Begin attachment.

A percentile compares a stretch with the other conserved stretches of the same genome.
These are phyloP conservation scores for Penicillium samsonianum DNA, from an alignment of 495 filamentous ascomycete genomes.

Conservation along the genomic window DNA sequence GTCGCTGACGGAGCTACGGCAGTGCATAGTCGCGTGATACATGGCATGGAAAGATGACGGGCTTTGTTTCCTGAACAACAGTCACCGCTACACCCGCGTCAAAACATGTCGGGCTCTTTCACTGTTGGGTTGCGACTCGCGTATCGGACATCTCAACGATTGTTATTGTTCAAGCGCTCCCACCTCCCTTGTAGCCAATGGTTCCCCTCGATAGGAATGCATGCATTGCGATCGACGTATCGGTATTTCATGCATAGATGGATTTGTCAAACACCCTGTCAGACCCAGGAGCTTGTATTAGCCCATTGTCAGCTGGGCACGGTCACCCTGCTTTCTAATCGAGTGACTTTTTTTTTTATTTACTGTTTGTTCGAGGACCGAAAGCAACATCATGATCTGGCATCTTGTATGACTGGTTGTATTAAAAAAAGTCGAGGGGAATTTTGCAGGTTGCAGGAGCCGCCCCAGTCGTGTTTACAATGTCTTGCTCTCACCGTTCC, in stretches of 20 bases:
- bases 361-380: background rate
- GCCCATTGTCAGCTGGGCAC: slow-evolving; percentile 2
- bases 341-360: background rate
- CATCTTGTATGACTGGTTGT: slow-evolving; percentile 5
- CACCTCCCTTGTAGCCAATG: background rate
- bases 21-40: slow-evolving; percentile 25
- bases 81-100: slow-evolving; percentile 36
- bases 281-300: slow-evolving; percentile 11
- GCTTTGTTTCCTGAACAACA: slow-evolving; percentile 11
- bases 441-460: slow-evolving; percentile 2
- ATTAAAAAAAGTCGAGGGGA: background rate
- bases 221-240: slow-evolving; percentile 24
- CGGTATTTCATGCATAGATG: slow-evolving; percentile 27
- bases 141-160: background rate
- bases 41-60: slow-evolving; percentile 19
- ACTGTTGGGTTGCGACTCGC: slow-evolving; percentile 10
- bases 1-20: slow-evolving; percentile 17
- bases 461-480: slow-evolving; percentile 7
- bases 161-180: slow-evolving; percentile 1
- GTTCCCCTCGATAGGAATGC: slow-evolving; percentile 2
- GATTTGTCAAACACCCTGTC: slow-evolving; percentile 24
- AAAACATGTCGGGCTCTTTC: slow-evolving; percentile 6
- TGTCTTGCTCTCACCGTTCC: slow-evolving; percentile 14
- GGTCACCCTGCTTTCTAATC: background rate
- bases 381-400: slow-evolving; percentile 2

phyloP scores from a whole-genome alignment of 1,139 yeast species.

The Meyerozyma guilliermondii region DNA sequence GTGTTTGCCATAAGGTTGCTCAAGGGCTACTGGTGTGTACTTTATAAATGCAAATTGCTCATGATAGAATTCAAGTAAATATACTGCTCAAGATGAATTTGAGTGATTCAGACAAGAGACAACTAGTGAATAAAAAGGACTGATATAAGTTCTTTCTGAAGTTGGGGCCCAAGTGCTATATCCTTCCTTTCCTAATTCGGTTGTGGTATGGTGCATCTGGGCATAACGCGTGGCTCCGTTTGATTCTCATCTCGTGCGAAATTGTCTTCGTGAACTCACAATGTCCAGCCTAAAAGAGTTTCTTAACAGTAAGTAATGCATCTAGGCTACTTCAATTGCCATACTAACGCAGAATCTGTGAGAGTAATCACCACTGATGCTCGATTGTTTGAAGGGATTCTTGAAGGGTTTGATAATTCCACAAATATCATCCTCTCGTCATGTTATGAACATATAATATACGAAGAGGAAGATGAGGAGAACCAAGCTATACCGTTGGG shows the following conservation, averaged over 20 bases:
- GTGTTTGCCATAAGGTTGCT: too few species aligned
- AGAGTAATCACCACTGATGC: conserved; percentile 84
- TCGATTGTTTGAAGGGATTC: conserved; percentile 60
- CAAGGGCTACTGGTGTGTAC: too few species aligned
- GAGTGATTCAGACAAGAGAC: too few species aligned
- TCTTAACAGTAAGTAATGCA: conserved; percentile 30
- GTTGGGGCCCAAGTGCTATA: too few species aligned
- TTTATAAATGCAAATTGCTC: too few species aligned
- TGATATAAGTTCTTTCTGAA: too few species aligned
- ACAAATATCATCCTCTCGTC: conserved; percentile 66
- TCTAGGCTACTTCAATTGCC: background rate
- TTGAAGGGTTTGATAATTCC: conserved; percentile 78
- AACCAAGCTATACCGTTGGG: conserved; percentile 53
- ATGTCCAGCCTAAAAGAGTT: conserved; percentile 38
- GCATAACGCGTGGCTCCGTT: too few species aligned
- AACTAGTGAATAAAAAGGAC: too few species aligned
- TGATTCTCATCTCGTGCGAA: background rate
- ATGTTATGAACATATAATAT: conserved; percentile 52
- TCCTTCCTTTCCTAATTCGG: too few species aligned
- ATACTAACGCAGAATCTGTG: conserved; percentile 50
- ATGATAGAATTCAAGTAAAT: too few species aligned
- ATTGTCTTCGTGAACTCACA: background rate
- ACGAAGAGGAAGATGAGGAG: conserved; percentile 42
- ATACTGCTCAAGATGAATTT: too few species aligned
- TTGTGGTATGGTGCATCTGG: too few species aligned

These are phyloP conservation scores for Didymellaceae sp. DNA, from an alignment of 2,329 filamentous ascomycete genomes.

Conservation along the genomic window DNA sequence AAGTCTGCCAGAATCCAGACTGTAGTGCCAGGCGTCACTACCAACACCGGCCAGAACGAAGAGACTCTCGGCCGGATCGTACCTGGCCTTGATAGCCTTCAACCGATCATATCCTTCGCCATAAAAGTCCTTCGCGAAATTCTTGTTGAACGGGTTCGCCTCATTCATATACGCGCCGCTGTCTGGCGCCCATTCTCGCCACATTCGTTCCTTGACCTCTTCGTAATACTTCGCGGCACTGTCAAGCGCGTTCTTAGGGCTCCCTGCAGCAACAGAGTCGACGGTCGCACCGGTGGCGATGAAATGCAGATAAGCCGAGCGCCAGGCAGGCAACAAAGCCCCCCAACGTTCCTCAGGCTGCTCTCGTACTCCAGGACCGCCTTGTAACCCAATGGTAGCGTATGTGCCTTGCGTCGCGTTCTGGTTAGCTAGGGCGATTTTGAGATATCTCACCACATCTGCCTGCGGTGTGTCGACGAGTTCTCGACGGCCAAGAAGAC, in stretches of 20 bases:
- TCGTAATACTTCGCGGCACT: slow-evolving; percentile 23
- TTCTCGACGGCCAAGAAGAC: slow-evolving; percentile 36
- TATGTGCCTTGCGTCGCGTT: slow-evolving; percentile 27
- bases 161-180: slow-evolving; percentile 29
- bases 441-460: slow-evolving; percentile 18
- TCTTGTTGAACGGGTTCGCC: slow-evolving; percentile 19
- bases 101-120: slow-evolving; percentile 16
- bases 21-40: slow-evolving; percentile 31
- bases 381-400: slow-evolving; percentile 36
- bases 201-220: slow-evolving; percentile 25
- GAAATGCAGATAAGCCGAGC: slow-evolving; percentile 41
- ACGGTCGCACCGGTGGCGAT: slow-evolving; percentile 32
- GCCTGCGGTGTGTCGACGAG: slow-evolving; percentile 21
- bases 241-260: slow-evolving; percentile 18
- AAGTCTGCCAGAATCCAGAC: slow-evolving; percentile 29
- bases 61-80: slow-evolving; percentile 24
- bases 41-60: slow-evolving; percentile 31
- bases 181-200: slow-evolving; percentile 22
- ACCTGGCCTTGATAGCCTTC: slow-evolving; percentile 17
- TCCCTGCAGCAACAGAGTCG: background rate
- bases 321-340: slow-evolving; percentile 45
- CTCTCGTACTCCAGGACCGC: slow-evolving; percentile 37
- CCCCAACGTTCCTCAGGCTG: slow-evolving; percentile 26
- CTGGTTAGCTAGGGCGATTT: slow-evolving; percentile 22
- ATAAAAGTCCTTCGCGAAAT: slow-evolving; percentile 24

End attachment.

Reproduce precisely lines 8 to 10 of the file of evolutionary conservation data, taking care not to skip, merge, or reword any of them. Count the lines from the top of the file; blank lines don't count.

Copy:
- CACCTCCCTTGTAGCCAATG: background rate
- bases 21-40: slow-evolving; percentile 25
- bases 81-100: slow-evolving; percentile 36